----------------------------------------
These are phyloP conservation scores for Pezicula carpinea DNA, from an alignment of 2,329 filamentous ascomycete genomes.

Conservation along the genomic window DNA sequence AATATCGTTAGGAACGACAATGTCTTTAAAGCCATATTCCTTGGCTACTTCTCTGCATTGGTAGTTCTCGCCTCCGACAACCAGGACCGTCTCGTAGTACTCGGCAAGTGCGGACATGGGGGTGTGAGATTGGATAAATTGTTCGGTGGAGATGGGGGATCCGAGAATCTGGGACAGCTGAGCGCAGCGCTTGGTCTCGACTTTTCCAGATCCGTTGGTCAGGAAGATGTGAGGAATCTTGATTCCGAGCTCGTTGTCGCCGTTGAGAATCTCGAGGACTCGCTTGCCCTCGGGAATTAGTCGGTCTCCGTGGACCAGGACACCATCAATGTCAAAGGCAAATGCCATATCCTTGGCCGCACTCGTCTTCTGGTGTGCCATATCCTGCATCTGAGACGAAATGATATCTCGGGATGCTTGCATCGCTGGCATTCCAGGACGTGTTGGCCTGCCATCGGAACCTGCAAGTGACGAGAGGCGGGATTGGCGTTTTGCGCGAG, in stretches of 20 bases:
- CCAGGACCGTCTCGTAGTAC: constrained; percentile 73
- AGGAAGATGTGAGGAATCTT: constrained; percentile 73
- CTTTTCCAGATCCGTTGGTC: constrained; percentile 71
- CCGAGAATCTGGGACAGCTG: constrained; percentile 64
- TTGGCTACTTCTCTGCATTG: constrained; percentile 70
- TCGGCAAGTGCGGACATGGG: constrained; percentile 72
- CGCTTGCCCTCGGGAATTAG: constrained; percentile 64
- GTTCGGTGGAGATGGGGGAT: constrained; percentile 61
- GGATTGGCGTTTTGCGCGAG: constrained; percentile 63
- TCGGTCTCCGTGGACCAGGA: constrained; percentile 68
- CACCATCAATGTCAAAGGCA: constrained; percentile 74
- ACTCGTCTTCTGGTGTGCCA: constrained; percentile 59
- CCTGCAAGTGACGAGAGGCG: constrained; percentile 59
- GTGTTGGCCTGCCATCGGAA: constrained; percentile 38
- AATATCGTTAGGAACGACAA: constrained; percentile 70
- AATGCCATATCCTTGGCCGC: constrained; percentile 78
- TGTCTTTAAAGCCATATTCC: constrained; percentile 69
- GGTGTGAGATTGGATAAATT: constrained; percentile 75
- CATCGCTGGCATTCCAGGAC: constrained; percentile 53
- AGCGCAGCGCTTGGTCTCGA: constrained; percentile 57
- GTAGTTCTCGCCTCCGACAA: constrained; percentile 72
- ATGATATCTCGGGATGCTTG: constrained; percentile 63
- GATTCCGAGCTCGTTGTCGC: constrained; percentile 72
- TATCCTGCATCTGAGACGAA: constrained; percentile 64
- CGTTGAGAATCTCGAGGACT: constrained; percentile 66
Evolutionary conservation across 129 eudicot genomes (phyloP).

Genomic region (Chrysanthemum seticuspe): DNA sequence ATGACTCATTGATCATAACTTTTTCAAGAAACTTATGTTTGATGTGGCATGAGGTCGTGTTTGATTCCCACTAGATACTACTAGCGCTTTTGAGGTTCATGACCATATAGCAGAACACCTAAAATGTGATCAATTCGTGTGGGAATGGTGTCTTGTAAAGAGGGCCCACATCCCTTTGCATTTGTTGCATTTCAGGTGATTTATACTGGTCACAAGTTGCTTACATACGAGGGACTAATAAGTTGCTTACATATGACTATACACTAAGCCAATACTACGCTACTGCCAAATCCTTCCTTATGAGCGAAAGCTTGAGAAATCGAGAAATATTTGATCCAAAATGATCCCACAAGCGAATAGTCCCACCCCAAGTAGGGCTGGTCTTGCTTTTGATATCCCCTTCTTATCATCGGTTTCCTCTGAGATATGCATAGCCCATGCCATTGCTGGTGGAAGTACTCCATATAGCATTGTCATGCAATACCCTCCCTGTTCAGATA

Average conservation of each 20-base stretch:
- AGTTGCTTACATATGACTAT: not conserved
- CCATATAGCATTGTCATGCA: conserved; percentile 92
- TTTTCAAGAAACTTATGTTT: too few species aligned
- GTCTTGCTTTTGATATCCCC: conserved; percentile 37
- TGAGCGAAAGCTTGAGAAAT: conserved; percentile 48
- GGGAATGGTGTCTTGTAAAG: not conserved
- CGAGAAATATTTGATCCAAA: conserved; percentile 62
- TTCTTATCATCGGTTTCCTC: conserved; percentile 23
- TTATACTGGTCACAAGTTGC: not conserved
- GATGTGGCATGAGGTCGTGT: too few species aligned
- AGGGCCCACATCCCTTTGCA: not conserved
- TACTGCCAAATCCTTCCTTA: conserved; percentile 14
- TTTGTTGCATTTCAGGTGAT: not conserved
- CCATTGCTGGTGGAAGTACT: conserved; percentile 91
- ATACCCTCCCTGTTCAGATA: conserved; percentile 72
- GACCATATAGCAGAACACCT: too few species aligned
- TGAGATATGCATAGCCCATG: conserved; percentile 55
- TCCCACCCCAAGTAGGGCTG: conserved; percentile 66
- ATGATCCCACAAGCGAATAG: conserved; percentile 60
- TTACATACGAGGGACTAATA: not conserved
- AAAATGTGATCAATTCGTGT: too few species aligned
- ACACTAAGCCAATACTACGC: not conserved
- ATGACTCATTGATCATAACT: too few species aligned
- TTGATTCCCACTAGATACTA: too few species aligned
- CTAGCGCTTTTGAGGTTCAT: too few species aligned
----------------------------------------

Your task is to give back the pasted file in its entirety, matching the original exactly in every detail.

These are phyloP conservation scores for Pezicula carpinea DNA, from an alignment of 2,329 filamentous ascomycete genomes.

Conservation along the genomic window DNA sequence AATATCGTTAGGAACGACAATGTCTTTAAAGCCATATTCCTTGGCTACTTCTCTGCATTGGTAGTTCTCGCCTCCGACAACCAGGACCGTCTCGTAGTACTCGGCAAGTGCGGACATGGGGGTGTGAGATTGGATAAATTGTTCGGTGGAGATGGGGGATCCGAGAATCTGGGACAGCTGAGCGCAGCGCTTGGTCTCGACTTTTCCAGATCCGTTGGTCAGGAAGATGTGAGGAATCTTGATTCCGAGCTCGTTGTCGCCGTTGAGAATCTCGAGGACTCGCTTGCCCTCGGGAATTAGTCGGTCTCCGTGGACCAGGACACCATCAATGTCAAAGGCAAATGCCATATCCTTGGCCGCACTCGTCTTCTGGTGTGCCATATCCTGCATCTGAGACGAAATGATATCTCGGGATGCTTGCATCGCTGGCATTCCAGGACGTGTTGGCCTGCCATCGGAACCTGCAAGTGACGAGAGGCGGGATTGGCGTTTTGCGCGAG, in stretches of 20 bases:
- CCAGGACCGTCTCGTAGTAC: constrained; percentile 73
- AGGAAGATGTGAGGAATCTT: constrained; percentile 73
- CTTTTCCAGATCCGTTGGTC: constrained; percentile 71
- CCGAGAATCTGGGACAGCTG: constrained; percentile 64
- TTGGCTACTTCTCTGCATTG: constrained; percentile 70
- TCGGCAAGTGCGGACATGGG: constrained; percentile 72
- CGCTTGCCCTCGGGAATTAG: constrained; percentile 64
- GTTCGGTGGAGATGGGGGAT: constrained; percentile 61
- GGATTGGCGTTTTGCGCGAG: constrained; percentile 63
- TCGGTCTCCGTGGACCAGGA: constrained; percentile 68
- CACCATCAATGTCAAAGGCA: constrained; percentile 74
- ACTCGTCTTCTGGTGTGCCA: constrained; percentile 59
- CCTGCAAGTGACGAGAGGCG: constrained; percentile 59
- GTGTTGGCCTGCCATCGGAA: constrained; percentile 38
- AATATCGTTAGGAACGACAA: constrained; percentile 70
- AATGCCATATCCTTGGCCGC: constrained; percentile 78
- TGTCTTTAAAGCCATATTCC: constrained; percentile 69
- GGTGTGAGATTGGATAAATT: constrained; percentile 75
- CATCGCTGGCATTCCAGGAC: constrained; percentile 53
- AGCGCAGCGCTTGGTCTCGA: constrained; percentile 57
- GTAGTTCTCGCCTCCGACAA: constrained; percentile 72
- ATGATATCTCGGGATGCTTG: constrained; percentile 63
- GATTCCGAGCTCGTTGTCGC: constrained; percentile 72
- TATCCTGCATCTGAGACGAA: constrained; percentile 64
- CGTTGAGAATCTCGAGGACT: constrained; percentile 66
Evolutionary conservation across 129 eudicot genomes (phyloP).

Genomic region (Chrysanthemum seticuspe): DNA sequence ATGACTCATTGATCATAACTTTTTCAAGAAACTTATGTTTGATGTGGCATGAGGTCGTGTTTGATTCCCACTAGATACTACTAGCGCTTTTGAGGTTCATGACCATATAGCAGAACACCTAAAATGTGATCAATTCGTGTGGGAATGGTGTCTTGTAAAGAGGGCCCACATCCCTTTGCATTTGTTGCATTTCAGGTGATTTATACTGGTCACAAGTTGCTTACATACGAGGGACTAATAAGTTGCTTACATATGACTATACACTAAGCCAATACTACGCTACTGCCAAATCCTTCCTTATGAGCGAAAGCTTGAGAAATCGAGAAATATTTGATCCAAAATGATCCCACAAGCGAATAGTCCCACCCCAAGTAGGGCTGGTCTTGCTTTTGATATCCCCTTCTTATCATCGGTTTCCTCTGAGATATGCATAGCCCATGCCATTGCTGGTGGAAGTACTCCATATAGCATTGTCATGCAATACCCTCCCTGTTCAGATA

Average conservation of each 20-base stretch:
- AGTTGCTTACATATGACTAT: not conserved
- CCATATAGCATTGTCATGCA: conserved; percentile 92
- TTTTCAAGAAACTTATGTTT: too few species aligned
- GTCTTGCTTTTGATATCCCC: conserved; percentile 37
- TGAGCGAAAGCTTGAGAAAT: conserved; percentile 48
- GGGAATGGTGTCTTGTAAAG: not conserved
- CGAGAAATATTTGATCCAAA: conserved; percentile 62
- TTCTTATCATCGGTTTCCTC: conserved; percentile 23
- TTATACTGGTCACAAGTTGC: not conserved
- GATGTGGCATGAGGTCGTGT: too few species aligned
- AGGGCCCACATCCCTTTGCA: not conserved
- TACTGCCAAATCCTTCCTTA: conserved; percentile 14
- TTTGTTGCATTTCAGGTGAT: not conserved
- CCATTGCTGGTGGAAGTACT: conserved; percentile 91
- ATACCCTCCCTGTTCAGATA: conserved; percentile 72
- GACCATATAGCAGAACACCT: too few species aligned
- TGAGATATGCATAGCCCATG: conserved; percentile 55
- TCCCACCCCAAGTAGGGCTG: conserved; percentile 66
- ATGATCCCACAAGCGAATAG: conserved; percentile 60
- TTACATACGAGGGACTAATA: not conserved
- AAAATGTGATCAATTCGTGT: too few species aligned
- ACACTAAGCCAATACTACGC: not conserved
- ATGACTCATTGATCATAACT: too few species aligned
- TTGATTCCCACTAGATACTA: too few species aligned
- CTAGCGCTTTTGAGGTTCAT: too few species aligned